What Not To Say (part 87)
I was watching American Idol last night (duh) and the judges were bringing contestants in one after the other and telling them either “You made it through” or “You’re out.” That’s how it feels when I’m going through my query box, reading them one after the other. You’re in, you’re out.
Just like contestants on Idol… some people who query are serious about it: they’ve got talent, they’ve worked their craft, they know what to do, and they bring it. Many others are passionate and sincere, and usually very nice, but they just aren’t ready (or talented enough) for a moment in the spotlight.
So here we go (again), the American Idol of the publishing world…
Things Not to Say in a Query Letter—A Cautionary Tale
These are real examples, slightly edited to protect the innocent (?). Snarky responses are for humor only. No writers were harmed in the making of this blog post.
“This book may well win the Nobel prize.”
(This agent may well win the No Bull prize. I’ll pass.)
“If you represent this book, your company will be known as the ones who helped bring about peace to our nation and the world.”
(Quit teasing me, Bono.)
“It reveals the most accurate knowledge ever recorded in human history.”
(We already have that resource. It’s called Wikipedia.)
“This book contains scripture and nothing else.”
(Um, I think they call that The Bible.)
“The market for my book is Christians, which is about 2 billion people around the world.”
(Please query me again when your personal mailing list is about 2 billion people around the world.)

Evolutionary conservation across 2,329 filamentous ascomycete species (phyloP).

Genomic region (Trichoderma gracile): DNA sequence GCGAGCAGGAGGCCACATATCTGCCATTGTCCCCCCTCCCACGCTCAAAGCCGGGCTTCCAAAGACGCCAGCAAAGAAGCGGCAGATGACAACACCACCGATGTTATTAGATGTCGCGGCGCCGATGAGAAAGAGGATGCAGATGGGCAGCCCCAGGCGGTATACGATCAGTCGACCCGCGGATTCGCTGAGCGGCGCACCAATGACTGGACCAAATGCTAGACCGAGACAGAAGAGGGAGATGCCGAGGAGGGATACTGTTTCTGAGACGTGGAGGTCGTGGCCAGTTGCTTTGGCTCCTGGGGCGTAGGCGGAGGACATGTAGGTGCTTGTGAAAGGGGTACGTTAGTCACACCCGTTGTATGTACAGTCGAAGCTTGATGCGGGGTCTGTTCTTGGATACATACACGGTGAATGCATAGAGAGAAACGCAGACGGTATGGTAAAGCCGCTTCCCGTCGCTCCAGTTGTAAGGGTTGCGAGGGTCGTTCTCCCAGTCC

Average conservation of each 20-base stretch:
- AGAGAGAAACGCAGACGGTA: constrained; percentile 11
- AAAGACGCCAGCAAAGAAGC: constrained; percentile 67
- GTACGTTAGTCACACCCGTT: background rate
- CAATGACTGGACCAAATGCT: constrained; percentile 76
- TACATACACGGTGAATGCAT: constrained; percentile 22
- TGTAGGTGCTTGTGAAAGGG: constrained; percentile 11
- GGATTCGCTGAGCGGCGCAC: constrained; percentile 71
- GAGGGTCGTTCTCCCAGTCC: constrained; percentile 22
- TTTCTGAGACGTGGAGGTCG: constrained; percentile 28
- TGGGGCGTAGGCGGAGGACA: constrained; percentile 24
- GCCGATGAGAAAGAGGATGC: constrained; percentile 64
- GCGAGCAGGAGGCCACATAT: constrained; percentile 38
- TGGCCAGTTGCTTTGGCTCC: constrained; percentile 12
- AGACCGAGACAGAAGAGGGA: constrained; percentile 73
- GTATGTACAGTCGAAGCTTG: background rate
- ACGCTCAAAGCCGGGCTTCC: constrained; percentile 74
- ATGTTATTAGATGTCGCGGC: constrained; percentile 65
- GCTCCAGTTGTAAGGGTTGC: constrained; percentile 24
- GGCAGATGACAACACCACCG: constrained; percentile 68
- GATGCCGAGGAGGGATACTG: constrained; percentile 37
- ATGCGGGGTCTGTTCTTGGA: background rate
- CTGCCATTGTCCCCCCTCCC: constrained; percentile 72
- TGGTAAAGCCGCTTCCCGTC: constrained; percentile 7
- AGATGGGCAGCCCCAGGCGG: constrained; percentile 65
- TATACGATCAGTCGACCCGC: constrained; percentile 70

“My book is brimming with cross-market appeal and overflowing with brazen commerciality.”
(My response is brimming with sarcasm and overflowing with cynicism.)
“God May Want You to Be My Agent! Please Read!”
(I’ve read! God doesn’t want me to be your agent!)
“Have you ever wondered…?”
(No, I haven’t. Does that mean I can stop reading now?)
“My book has the potential to be a literary blockbuster of epic proportions.”
(My pass letter has the potential to be a reality check of epic proportions.)
“I am open to suggestions and edits.”
(Well, good, because if you’re not open to suggestions and edits you aren’t going to be published.)
“I realize you require information about my platform and credentials, but Jesus’ disciples did not have impressive resumes, degrees, or extensive evangelical experience… my credential is that I am a disciple of Christ.”
(True, but the disciples could get an endorsement from Jesus…in his own handwriting. Bring me one of those and we’ll talk.)
“Here is my query. How soon can we schedule a meeting?”
(Um… I’ll have my people call your people.)
“I’ve recently completed my 195,000 word novel.”
(I’ve recently completed an anger management course because of my response to the last query for a 195,000 word novel. I really don’t want to go back there again.)
“Chip MacGregor referred me to you.”
(This would be fantastic… if it were true. I just got off the phone with Chip, who definitely didn’t refer you to me. Quickest way to a rejection is to fudge the truth in a query.)
That’s it for today. I wonder what tomorrow’s queries will bring?
Rachelle Gardner, Christian literary agent, WordServe Literary Group, Colorado.